This article has been transcribed from a copy of the Cardiff Times in the online collection of scanned Welsh newspapers 1804-1919 in the National Library of Wales, with grateful recognition of the free access accorded to all readers.

Explanatory Notes

The image of the hall-mark in the first paragraph is expanded in the last paragraph but one, in a fashion not frequently found in 'Samuel'.

In the last paragraph 'company' suddenly takes on its business sense, reinforced by the caption to the third illustration.

The final illustration is presumably intended to be funny. —— David Skilton

Decorated initial I

n country districts where the 'polite letter writer' is unknown, and where books on etiquette are still unstudied, it is usual when a youth and a maiden walk out in the evenings together, and are seen at church in the same pew on Sundays, to say that they are 'keeping company,' which is another way of stating that they are investigating each other's characters with a view to the tying of a matrimonial knot which shall make them both into one. But there are other kinds of company than that sought after by residents in the country with views amourous [sic] and matrimonial.

Good Company

Company is, in reality, only another name for companionship, and, though there are, even in this nineteenth century, men and women of lonely dispositions who live hermit's lives, the world generally would be a dull and insipid place without it. It is to his boy companions that the schoolboy tells his little confidences, and as he grows up he tells them to his new and larger-minded ones.

When a man is in company he tries to show himself at his best, and many a man, who with his 'company' manners on is voted a real good fellow may in private be the quintessence of a cad. In company all eyes are upon his action, speech, and manners [which?] are open to the criticism of all present, and therefore he avoids such small slips as would point to the absence of the hall-mark of the genuine article. 'Good company' is the name frequently bestowed upon men of points, men who can keep a conversation going and who can tell a good story.

I recently talked to a friend about a man who was generally known to his friends and acquaintances as 'an outsider.' 'Well,' said my friend, 'he has his good points. You know he's capital company.'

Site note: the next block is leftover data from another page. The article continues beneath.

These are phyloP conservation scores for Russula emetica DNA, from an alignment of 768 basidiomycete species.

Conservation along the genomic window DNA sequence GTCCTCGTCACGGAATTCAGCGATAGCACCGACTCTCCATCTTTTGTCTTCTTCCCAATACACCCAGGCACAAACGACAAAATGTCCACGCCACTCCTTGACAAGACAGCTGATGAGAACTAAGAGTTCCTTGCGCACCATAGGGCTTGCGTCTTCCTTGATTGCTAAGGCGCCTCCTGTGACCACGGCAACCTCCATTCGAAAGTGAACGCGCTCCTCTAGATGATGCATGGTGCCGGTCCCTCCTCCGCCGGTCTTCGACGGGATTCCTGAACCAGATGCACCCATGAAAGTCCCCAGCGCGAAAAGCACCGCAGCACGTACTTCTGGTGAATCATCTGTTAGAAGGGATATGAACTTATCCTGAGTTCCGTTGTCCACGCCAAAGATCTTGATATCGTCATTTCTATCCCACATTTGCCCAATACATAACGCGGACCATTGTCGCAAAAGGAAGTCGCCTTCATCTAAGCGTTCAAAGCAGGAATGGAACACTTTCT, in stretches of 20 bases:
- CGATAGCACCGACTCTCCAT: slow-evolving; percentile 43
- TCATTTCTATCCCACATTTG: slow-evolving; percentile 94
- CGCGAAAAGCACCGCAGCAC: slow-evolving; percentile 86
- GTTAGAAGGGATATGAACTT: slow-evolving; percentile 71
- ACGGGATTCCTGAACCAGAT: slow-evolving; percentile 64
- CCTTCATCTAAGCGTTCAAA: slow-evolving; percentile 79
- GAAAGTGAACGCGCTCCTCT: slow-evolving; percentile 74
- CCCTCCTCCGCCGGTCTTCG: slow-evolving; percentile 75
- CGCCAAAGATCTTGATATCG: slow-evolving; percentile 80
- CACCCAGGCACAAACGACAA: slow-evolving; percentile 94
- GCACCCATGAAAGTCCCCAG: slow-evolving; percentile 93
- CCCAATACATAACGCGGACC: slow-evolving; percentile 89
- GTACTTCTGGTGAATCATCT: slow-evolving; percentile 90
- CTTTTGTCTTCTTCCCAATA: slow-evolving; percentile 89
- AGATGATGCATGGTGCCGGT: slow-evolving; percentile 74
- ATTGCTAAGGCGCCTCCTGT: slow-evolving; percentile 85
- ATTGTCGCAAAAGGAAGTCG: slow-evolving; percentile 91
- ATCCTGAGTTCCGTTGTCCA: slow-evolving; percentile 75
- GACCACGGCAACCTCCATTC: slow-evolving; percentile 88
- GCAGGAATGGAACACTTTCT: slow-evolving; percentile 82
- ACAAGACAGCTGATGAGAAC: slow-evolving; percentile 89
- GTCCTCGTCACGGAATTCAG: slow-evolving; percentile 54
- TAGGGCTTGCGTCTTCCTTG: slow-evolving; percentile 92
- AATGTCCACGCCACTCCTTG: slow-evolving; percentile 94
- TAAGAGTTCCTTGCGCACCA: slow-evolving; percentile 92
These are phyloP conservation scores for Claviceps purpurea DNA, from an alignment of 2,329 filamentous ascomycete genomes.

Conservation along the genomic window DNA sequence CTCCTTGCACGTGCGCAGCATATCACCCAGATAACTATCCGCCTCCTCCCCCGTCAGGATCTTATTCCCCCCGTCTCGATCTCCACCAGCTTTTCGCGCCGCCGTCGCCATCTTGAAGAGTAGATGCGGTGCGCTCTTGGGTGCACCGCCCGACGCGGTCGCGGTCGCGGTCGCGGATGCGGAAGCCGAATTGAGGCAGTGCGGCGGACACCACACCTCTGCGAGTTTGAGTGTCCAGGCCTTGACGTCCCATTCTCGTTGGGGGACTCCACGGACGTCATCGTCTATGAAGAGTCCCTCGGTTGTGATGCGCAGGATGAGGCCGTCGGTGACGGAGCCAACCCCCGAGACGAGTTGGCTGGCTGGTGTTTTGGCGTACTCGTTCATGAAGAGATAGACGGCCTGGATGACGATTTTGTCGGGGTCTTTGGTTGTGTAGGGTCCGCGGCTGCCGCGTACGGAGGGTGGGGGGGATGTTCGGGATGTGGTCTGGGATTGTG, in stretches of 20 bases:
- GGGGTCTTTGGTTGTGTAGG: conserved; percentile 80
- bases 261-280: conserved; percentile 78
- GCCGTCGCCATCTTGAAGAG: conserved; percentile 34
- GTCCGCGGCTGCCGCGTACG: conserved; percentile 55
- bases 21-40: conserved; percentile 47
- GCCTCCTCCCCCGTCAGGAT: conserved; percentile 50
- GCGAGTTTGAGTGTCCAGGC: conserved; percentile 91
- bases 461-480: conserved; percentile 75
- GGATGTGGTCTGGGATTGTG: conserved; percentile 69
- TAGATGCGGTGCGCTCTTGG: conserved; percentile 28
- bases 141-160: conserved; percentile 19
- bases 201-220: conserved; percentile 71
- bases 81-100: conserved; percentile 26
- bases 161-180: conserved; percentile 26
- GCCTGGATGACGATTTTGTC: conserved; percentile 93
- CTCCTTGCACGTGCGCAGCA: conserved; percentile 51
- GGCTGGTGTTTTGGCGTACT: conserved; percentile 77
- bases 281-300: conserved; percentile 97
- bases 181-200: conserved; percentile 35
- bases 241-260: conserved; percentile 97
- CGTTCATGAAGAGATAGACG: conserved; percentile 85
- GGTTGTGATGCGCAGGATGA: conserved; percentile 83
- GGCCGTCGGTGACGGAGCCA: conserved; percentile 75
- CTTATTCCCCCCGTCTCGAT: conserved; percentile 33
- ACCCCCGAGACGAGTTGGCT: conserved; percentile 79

Keeping Company

This virtue in the eyes of the kindly critic was supposed to cover a multitude of vices, and there is no doubt the world takes many men's vices and virtues much in the same way.

The habitual diner-out, always well-dressed but of no known address, is simply fed and asked out because he is good company and can keep the table in a roar with a good joke, or take away the character of a friend by the repetition of the latest piece of scandal. But this latter attainment is not looked upon as objectionable by those who think it provides good company. It is part and parcel of his stock-in-trade, deprived of which he would sink to the dull level of mediocrity and become one of the crowd.

A Company Promoter

Bad company is of various kinds, from the man who is dull to the man who is innately vicious. Once let a youth get into such company and he is doomed. Paradoxical as it may apply, bad company is not unfrequently close on to the track of good company in many of its component parts. The men whom we class as bad company are often the best 'company,' so far as joviality and the provision of fun and amusement go, but they are fatal when they make up their minds to turn rook and pluck the poor and foolish pigeons who have fallen into their unrelentless [sic] hands. They have no mercy, and laugh to scorn the victim, who finding he has fallen into evil hands pleads for mercy or a chance to recover himself.

Bad Company

There is something insidious about the ways of bad company, and young men are lured into it almost before they are aware of it. It looks so much like good company, and the mark on its plate is so close an imitation of genuine silver that the unsuspecting victim is snared with ease. It is easier to preach than to practise; but if the victims of bad company looked further before they leaped there would be fewer wrecks in the world than there are at present.

A kind of company to be studiously avoided is that floated by persons with a view to their own gains, and not with a view to anyone else's. Bogus companies are to be found on all sides, and those who desire to enter a newly-formed company should make every inquiry ere they do so.

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Last modified 2 May 2022